Anti-vaxxers are seemingly spreading their opinions (and diseases) all around the U.S., as their popular views continue—along with preventable diseases.
There reportedly have been 940 cases of measles in 26 different states as of May 29. This is the highest level of the illness seen in 19 years. Vaccines prevent this disease, but with the increasing reluctance by some people to allow vaccinations for their children, these highly contagious diseases have been spreading like wildfire.
These outbreaks raise the questions: are anti-vaxxers deserving of respect for their unorthodox opinions? Are they selfish for doing this to their children?
Personally, I feel this anti-vax position is entirely unfair to your child. Your child is unable to make this decision for themselves, and no parent should shove their beliefs onto their children, especially medical-related beliefs. Instead, doing what your doctor would recommend until the children are old enough to make their own decisions is what would be best.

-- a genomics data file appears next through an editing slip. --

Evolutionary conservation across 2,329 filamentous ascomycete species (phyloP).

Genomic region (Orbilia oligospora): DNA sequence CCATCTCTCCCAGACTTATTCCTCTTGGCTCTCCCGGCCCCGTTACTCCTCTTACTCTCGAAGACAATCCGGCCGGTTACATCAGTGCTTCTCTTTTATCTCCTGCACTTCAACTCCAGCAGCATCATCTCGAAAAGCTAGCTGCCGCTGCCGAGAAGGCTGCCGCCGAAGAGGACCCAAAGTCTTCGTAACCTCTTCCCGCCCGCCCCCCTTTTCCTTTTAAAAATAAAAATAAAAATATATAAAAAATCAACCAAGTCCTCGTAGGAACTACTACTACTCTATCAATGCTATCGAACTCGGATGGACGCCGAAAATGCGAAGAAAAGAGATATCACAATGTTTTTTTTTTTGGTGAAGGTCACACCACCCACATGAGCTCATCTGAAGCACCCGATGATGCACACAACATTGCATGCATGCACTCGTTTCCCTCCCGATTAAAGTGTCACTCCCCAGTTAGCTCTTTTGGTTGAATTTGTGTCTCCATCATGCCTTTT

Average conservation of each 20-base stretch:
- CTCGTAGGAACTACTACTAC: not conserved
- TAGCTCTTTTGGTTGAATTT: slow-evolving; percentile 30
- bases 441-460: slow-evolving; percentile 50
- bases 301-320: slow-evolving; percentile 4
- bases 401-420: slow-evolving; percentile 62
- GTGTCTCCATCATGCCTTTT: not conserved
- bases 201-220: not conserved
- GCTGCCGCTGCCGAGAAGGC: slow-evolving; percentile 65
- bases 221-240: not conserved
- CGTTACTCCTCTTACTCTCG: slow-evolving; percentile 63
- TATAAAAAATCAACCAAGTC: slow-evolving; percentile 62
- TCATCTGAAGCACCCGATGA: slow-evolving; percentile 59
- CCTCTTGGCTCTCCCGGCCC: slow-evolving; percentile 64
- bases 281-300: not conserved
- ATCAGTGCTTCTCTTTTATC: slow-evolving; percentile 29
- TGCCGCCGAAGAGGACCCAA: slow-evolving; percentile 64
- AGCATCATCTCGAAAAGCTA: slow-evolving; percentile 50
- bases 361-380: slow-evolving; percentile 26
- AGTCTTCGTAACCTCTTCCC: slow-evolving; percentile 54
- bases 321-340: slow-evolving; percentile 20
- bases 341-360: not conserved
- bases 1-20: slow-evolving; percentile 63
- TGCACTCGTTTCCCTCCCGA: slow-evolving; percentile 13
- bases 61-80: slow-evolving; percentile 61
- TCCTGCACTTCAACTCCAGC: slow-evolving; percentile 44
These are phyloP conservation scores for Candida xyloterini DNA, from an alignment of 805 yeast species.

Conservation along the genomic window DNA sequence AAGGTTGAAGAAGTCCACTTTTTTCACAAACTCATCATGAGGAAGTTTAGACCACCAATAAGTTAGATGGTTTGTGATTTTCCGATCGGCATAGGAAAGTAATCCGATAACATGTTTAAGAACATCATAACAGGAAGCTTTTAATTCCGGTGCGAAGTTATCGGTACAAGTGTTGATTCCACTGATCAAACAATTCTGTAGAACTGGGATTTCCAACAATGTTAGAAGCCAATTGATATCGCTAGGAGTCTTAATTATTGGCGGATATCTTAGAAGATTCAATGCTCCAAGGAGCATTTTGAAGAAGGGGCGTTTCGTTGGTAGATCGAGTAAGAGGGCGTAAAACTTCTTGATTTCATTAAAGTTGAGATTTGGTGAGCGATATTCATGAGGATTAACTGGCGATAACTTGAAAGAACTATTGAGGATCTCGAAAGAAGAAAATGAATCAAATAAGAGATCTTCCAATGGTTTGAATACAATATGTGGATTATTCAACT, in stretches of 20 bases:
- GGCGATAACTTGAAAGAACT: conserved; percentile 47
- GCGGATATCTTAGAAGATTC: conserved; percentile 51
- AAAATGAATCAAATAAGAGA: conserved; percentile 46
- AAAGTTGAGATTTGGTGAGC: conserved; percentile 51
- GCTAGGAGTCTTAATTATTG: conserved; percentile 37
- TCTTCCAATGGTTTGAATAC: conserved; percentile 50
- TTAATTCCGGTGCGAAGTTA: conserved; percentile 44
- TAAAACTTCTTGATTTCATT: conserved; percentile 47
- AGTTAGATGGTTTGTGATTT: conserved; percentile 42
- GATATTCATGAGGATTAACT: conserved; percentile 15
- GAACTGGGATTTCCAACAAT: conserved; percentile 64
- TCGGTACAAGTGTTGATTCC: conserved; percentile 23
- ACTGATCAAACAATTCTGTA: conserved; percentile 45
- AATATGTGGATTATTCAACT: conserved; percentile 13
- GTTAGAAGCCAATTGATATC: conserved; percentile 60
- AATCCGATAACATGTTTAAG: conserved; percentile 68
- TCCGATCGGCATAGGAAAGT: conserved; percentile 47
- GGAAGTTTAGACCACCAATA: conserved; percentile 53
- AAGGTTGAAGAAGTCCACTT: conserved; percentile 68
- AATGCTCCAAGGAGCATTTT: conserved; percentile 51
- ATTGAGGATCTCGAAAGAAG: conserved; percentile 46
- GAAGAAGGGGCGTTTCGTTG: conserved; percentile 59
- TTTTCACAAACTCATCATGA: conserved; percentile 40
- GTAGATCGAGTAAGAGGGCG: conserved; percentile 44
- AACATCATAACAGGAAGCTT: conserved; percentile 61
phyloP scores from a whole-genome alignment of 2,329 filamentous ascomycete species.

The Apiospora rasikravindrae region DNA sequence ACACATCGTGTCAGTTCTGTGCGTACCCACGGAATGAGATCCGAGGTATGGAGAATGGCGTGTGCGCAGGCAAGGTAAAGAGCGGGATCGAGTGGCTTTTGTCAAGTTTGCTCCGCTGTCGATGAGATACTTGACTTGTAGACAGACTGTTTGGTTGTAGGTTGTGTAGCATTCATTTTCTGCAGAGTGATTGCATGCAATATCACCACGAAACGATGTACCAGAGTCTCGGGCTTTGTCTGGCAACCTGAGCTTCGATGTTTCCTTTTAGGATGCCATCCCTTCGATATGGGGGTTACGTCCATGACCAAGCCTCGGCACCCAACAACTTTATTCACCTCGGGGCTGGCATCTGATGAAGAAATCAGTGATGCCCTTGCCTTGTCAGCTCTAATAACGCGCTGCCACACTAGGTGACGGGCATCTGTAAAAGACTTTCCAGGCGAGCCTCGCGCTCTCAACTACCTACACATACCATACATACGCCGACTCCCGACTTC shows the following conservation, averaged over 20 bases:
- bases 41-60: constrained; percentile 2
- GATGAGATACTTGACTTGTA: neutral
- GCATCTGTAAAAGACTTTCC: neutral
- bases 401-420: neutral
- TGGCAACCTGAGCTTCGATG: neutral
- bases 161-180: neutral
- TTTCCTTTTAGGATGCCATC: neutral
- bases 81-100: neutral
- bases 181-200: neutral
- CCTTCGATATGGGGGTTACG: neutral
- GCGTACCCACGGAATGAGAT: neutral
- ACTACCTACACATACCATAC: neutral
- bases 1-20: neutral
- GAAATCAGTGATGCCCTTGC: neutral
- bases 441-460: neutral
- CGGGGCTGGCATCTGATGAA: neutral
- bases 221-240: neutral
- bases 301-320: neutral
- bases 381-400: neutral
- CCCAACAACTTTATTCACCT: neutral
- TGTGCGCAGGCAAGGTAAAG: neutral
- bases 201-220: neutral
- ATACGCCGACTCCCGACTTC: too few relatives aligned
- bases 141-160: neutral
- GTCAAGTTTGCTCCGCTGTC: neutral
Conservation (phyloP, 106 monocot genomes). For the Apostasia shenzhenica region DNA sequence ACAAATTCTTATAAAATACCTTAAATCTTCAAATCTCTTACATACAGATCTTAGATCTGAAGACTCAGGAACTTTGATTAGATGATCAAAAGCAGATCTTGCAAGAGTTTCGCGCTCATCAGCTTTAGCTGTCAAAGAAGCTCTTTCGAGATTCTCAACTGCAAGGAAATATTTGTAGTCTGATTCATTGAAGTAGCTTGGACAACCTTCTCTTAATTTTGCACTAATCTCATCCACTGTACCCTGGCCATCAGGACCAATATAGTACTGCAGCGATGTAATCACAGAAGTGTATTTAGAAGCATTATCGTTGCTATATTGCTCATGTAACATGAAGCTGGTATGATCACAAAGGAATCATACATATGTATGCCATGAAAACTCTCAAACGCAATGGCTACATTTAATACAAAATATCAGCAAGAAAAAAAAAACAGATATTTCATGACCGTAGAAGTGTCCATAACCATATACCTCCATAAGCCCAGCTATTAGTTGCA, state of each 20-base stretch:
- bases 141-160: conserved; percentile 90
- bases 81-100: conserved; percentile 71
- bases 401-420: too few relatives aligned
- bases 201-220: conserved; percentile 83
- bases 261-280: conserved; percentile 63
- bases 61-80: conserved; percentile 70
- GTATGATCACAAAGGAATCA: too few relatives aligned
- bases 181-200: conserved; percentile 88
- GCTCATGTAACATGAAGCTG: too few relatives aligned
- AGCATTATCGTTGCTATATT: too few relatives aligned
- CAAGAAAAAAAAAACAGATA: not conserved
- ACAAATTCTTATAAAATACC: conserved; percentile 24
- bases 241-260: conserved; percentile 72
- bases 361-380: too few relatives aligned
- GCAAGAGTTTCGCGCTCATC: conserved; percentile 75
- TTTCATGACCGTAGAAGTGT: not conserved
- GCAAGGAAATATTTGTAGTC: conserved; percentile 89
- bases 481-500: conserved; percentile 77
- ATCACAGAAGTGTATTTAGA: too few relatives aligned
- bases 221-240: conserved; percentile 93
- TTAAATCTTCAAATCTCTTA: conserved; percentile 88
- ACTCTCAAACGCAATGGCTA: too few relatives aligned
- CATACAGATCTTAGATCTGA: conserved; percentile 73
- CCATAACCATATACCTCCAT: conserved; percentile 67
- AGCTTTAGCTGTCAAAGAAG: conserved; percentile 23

Anti-vaxxers have varieties of “reasons” for why they disagree with vaccinations, such as the most popular claim that your children will develop autism. Yet this claim repeatedly has been proven to be false, and the doctor who came up with this claim even lost his medical license (with good reason). But like a bad weed, the bogus claim keeps popping up.
This issue has also been identified as one of the top ten global health threats of 2019. Bills for mandatory vaccination have been offered for legislation, but none have been passed so far. But if people would just listen to medical science and ignore social media myths we wouldn’t even have an issue to legislate.